SVB’s Collapse Is A Lesson In Personal And Corporate Greed
In the wake of the spectacular collapse of Silicon Valley Bank, regulators, investors, and depositors are all seeking answers. How could an institution that had so recently been lauded fail so suddenly? While at SVB there were clearly problems with risk management (the standard practice of calculating and hedging risks at banks and financial institutions) — it even operated for months last year without a chief risk officer — it’s really a symptom of a more serious, underlying issue: The banking system hasn’t learned the hard lessons from the 2008 financial crisis.
In 2008, one of the greatest companies in the world, Merrill Lynch (the institution where I got my start in business and worked from 1984 to 2001), blew up because of greed and a lack of accountability. Not one executive had to give back a dime! It shouldn’t have happened then, and it shouldn’t have happened again, but it just did with SVB. We are fortunate that SVB’s collapse doesn’t seem like it’s going to endanger the global financial system, however, the executives who made money even as risk management broke down should still face serious consequences, including clawing back bonuses.
Why Did SVB Collapse?
Executives on Wall Street, and at banks generally, get bonuses. Most people on Wall Street and in the financial industry are not driven by greed, but those who are tend to make decisions that are in their own best interest, not necessarily in the long-term best interest of their employees, clients, and shareholders. They want to earn more money. On top of that, it’s also a competitive industry where people, executives, and institutions are always looking at the other guy. There’s pressure from shareholders — and from people seeking bonuses — to double-down on strategies that make money and seem “safe.” Growing greed leads people to take on increased risk.
Of course, risk is a necessary part of investing. Without risk, there’s no return. The problem is when people allow their greed to interfere with their risk tolerance.
Good Risk Vs. Bad Risk
You never want to take on existential risk. Investors and bank executives must always examine their investments, how they could turn against them, and how much damage would be done if those investments went the wrong way. Unfortunately, when people think something is safe — and they’re making a ton of money from it — greed starts to undermine their ability to think clearly. When investors get greedy, something that may have been only moderately risky at a low level of investment — meaning that you would take a hit if it collapsed but would still be able to fight another day — can easily grow to a level where it could undermine the whole institution if something goes wrong.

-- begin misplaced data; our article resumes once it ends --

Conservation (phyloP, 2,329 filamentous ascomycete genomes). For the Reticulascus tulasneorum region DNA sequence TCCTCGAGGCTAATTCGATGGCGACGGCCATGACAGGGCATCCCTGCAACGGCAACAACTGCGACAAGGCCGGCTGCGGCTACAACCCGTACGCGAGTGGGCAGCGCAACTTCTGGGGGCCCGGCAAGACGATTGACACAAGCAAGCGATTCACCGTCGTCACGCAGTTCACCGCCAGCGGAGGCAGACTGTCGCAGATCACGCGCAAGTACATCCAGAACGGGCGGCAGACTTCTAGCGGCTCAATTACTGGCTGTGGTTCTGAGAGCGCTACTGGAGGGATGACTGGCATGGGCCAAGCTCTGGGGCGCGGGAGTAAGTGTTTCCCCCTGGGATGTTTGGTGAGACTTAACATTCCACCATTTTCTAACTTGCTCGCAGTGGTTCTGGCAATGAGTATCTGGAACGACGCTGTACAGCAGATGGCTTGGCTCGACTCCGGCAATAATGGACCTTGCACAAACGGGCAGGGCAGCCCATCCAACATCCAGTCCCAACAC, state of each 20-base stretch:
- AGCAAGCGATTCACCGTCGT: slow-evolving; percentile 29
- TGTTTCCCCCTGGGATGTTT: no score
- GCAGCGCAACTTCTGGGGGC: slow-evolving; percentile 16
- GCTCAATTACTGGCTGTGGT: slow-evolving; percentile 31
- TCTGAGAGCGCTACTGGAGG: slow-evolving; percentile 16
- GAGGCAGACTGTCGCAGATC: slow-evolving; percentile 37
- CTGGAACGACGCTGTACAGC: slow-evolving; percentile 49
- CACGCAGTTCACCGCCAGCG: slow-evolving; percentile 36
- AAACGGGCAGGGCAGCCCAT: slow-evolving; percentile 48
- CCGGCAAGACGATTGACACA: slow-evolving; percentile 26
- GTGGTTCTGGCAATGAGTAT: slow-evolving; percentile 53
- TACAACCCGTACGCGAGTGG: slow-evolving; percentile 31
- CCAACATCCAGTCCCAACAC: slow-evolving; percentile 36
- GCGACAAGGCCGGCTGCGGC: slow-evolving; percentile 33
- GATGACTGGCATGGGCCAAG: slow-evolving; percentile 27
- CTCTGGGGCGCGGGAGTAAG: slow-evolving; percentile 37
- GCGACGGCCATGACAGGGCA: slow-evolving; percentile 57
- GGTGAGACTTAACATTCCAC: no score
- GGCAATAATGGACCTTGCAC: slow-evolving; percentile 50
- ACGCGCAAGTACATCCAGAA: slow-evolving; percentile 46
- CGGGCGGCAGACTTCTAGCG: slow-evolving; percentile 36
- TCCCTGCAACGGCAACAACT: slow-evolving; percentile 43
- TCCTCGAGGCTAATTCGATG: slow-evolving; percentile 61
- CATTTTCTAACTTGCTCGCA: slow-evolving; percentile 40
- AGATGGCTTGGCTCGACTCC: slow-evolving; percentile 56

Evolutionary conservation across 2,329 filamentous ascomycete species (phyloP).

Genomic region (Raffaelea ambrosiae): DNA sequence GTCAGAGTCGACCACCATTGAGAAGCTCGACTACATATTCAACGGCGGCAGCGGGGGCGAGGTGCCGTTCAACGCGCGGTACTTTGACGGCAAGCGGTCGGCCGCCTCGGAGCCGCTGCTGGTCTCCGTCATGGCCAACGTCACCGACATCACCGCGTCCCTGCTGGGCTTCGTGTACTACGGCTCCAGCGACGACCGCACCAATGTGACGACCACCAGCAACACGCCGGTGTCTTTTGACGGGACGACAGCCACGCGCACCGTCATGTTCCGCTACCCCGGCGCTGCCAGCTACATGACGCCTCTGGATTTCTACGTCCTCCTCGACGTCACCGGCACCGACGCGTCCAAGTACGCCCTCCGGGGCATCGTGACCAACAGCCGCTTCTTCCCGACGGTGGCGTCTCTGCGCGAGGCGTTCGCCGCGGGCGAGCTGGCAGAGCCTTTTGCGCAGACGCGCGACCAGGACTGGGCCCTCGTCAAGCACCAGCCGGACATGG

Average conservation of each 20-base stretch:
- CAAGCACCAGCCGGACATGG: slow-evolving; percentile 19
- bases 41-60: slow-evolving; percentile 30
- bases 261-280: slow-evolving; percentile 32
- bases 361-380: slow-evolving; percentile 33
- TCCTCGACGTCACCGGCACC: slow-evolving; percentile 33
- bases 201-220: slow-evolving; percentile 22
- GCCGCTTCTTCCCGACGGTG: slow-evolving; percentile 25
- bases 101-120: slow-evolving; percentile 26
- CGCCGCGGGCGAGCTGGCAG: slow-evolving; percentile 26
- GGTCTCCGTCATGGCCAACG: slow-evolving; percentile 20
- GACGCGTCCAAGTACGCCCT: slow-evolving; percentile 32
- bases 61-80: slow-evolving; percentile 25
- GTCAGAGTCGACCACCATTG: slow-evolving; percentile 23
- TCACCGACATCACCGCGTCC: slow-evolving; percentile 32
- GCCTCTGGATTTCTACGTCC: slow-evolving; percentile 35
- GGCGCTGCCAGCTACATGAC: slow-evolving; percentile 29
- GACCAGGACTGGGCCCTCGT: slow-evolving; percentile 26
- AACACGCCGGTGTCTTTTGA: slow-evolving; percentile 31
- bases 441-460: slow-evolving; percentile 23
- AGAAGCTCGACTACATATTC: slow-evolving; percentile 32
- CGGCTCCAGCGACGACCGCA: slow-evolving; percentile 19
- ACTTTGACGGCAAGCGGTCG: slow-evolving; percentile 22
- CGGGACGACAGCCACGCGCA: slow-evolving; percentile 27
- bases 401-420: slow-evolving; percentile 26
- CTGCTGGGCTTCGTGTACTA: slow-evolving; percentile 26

This is what happened during the 2008 financial crisis. Investors were earning huge amounts of money on mortgage backed securities. Since they were considered safe, they kept piling in without thinking about what fissures in the housing market would mean for their institutions.
A similar dynamic seems to have played out at SVB. The institution grew its deposits dramatically as the tech industry boomed in recent years, from $102 billion at the end of 2020 to $189 billion by the end of 2021. Those deposits were piled into Treasury and mortgage bonds, seemingly without questioning how much risk they faced if interest rates began to rise or how they would respond to a bank run. (This is risk management 101 for banks! Perhaps they would have known this, except that from October 2022 until January 2023, there was no chief risk officer at SVB. At a minimum, that’s a failure of good succession planning.)
Yet, since deposits continued to surge — and interest rates had been at historic lows for years — they didn’t consider the existential risk they might be taking on until it was too late. They let greed get the better of them and crowd out sober analysis of risk. On top of the $9.9 million in total compensation former SVB CEO Greg Becker earned last year, he sold $3.6 million of stock just days before the bank collapsed. Executives like him were making huge amounts of money, but they were doing it without sound risk management practices.
The implosion of SVB is a big problem, and it speaks to serious issues within the financial world. Unfortunately, you don’t just get a problem solved overnight. First you must understand what exactly the problem is and then define a specific regulatory fix for it. If a bank is having difficulty, there should be a forensic investigation of how much money they made from those practices during the previous few years. Executive bonuses from that period should be on the chopping block.
Risk-taking is a good thing when it is calculated, and the best investors understand how much risk is appropriate for themselves and their institutions. But when greed gets in the way, problems inevitably arise, and risk becomes an existential matter. It’s time for the financial industry — and regulators — to take this seriously.
Source: Fox Business
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